The first time I went to Centre Court at Wimbledon was when I won tickets for the men's final. People offered me lots of money for them. But it felt so special to be sitting in the sunshine, opposite the Royal Box, surrounded by an excited crowd and television cameras.
I always knew that I wanted to work in sports through secretarial work hadn't occurred to me. I began working for an events organiser, but after five years in the job, applied for a wonderful-sounding position with an international sports company involving liaison with players, the media, and lots of travel. It was only when I was invited for an interview that I discovered it was the Lawn Tennis Association, and that the ad had made the job sound much more glamorous than it was: but I didn't mind. I was just over the moon to be working for a sporting organiser as PA to the chief executive.
People always say to me "but what do you do when Wimbledon isn't on?", and I have to explain that through Wimbledon is a two-week tournament, my job actually takes up 52 weeks a year. During the tournament we decamp to our new offices at Wimbledon itself - we used to be based in Portakabins, but when the new Number One Court was built we moved in to our own offices deep in the complex.
When John became chief executive, he was completely new to tennis, having previously run Vickers Defence Systems, and was chosen for this role because of his business skills. But he promised us that within six months we'd all assume he had worked within this field forever, and he has been true to his word.
Most of us working here play tennis and some are ex-professionals. John's tennis was a bit rusty when he started, but he's been taking lessons ever since, and I am partnering him in the LTA's tennis ladder so we will soon know what standard he's managed to reach.
It's a shame most tennis fans tend to pick up their rackets when Wimbledon's on and throw them back in the cupboard once it's over. But the LTA is trying to change the game's profile, encouraging people to see it as an all-year, accessible sport.
My work shifts from secretarial work to being given the responsibility of accrediting all international visitors from the nations affiliated to the International Tennis Federation. I very much enjoy meeting such a wide range of people, many of whom are very friendly, occasionally bringing us gifts specific to their countries - strange alcoholic concoctions, clothing more suitable for a beach than a British climate, and lots and lots of chocolate.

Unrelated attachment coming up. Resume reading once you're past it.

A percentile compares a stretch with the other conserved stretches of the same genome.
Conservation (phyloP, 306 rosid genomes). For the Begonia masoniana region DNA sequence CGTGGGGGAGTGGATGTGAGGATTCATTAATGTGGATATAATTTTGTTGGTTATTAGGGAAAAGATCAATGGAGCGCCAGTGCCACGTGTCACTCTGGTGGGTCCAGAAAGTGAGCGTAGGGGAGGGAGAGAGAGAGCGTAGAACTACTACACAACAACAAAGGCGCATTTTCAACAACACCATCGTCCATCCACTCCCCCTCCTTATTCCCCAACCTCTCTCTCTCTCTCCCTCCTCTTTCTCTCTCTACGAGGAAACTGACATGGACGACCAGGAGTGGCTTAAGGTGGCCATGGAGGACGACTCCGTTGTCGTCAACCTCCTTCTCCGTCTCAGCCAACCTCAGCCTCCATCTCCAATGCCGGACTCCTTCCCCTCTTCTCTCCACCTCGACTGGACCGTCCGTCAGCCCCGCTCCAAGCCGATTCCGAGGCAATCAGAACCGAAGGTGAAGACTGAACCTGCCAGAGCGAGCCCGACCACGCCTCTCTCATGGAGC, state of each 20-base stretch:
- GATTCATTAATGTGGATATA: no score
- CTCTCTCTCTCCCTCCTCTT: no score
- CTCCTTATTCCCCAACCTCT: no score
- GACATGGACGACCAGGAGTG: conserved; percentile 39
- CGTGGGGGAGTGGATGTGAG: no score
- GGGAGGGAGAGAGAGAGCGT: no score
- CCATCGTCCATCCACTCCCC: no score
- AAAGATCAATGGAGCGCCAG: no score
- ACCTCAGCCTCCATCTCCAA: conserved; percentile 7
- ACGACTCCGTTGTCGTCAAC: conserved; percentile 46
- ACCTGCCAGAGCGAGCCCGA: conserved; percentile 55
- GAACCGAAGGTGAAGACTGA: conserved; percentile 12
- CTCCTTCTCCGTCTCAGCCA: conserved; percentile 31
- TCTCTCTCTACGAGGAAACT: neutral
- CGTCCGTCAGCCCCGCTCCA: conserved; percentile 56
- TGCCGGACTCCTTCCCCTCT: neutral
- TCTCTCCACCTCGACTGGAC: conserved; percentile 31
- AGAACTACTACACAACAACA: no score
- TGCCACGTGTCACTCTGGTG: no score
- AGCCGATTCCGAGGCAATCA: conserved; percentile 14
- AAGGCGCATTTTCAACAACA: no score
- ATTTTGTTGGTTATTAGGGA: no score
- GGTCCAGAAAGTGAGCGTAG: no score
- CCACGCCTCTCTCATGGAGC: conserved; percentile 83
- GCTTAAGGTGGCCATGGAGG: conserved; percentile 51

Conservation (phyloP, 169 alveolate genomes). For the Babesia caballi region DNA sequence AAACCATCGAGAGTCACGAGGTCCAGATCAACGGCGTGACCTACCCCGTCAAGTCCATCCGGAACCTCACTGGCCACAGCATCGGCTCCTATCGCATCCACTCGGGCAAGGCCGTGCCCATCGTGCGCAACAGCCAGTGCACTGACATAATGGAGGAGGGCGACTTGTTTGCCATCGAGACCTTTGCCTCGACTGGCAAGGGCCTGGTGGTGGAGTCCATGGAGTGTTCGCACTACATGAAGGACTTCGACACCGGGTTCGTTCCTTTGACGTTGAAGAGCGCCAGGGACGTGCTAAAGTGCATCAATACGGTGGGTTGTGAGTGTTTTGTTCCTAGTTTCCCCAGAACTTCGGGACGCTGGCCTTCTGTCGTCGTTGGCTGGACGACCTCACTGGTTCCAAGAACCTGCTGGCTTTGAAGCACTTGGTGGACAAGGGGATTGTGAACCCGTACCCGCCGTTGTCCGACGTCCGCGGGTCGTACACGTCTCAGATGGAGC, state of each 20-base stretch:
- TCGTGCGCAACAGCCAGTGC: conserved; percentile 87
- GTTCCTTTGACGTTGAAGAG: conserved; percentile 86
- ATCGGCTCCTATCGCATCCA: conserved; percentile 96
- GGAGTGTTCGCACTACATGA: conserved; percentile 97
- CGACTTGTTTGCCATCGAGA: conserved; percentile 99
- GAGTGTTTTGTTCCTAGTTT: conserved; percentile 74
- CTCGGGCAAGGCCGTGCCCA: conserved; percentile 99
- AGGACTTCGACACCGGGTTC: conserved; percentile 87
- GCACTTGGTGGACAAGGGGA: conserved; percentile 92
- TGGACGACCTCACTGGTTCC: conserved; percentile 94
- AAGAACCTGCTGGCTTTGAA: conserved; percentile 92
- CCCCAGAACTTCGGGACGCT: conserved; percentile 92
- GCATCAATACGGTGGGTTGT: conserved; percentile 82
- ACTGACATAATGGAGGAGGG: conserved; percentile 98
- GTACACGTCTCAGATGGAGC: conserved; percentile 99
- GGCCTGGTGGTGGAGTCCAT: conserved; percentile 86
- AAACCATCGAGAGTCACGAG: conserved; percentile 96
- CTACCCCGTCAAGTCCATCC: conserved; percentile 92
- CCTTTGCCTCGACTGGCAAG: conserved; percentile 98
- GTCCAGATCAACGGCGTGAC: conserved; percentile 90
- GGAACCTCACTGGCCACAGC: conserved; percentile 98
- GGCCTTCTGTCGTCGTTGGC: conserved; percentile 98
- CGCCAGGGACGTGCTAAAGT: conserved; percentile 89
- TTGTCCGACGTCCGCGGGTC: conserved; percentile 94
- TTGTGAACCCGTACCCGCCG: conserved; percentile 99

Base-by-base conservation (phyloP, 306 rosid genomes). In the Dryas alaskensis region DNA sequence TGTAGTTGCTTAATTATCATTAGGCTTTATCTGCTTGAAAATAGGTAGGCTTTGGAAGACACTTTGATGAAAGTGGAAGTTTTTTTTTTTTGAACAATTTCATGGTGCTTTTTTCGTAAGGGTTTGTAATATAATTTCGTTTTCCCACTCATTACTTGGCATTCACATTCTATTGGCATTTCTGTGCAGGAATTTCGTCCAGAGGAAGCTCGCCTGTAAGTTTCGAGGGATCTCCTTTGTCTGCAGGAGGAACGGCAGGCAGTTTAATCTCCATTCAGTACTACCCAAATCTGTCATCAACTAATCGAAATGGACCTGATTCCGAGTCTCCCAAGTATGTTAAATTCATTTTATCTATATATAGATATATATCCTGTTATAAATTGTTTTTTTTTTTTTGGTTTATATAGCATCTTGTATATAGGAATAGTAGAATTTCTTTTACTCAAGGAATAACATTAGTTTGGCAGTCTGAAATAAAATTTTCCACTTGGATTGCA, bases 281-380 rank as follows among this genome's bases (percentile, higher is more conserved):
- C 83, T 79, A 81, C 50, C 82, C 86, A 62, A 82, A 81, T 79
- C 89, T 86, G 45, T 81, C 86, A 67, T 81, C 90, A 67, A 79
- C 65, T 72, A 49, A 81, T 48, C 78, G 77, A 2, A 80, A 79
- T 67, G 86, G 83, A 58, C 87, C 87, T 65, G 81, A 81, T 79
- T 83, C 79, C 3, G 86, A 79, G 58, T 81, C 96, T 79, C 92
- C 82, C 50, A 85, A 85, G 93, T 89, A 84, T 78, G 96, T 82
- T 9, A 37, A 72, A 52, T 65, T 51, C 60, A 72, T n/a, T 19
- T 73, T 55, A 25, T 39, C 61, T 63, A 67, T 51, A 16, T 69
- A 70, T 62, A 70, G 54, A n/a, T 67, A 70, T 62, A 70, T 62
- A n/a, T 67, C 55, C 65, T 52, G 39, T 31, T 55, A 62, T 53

But I recently had a very embarrassing situation when I was asked to make out a pass for a gentleman and his wife, and, assuming that his details were unchanged, copied the passes from the previous year, only to discover that he had divorced and remarried in the interim. The new wife was not amused at being given the name of her predecessor.
During the tournament I become very popular as everyone erroneously assumes I can get them tickets. Of course I do dash out from time to time and see the odd game, but I have to be careful as once I start watching a match, it's impossible to tear myself away. Similarly I have to keep track of John to make sure that he doesn't get so involved in a match he forgets his meetings.
Wimbledon provides an ideal occasion for business deals because everyone whose anyone in the sport is present. During the fortnight we get asked a variety of questions like: "Who will be playing in the final?" or "When is it going to stop raining?'
When I'm not at Wimbledon, I'm based at the LTA's head office at Queen's Club: my duties include dealing with John's correspondence, organising his diary, taking minutes at meetings, and arranging travel for the business trips he makes after British players progress at tournaments around the country and occasionally overseas.
I've just come back from maternity leave and I now find myself rushing back home to see my son at the end of the day. Just as my parents encouraged me to play tennis at an early age, my husband and I hope to introduce our son to it as soon as he can hold a racket, but we certainly won't be tennis parents from hell.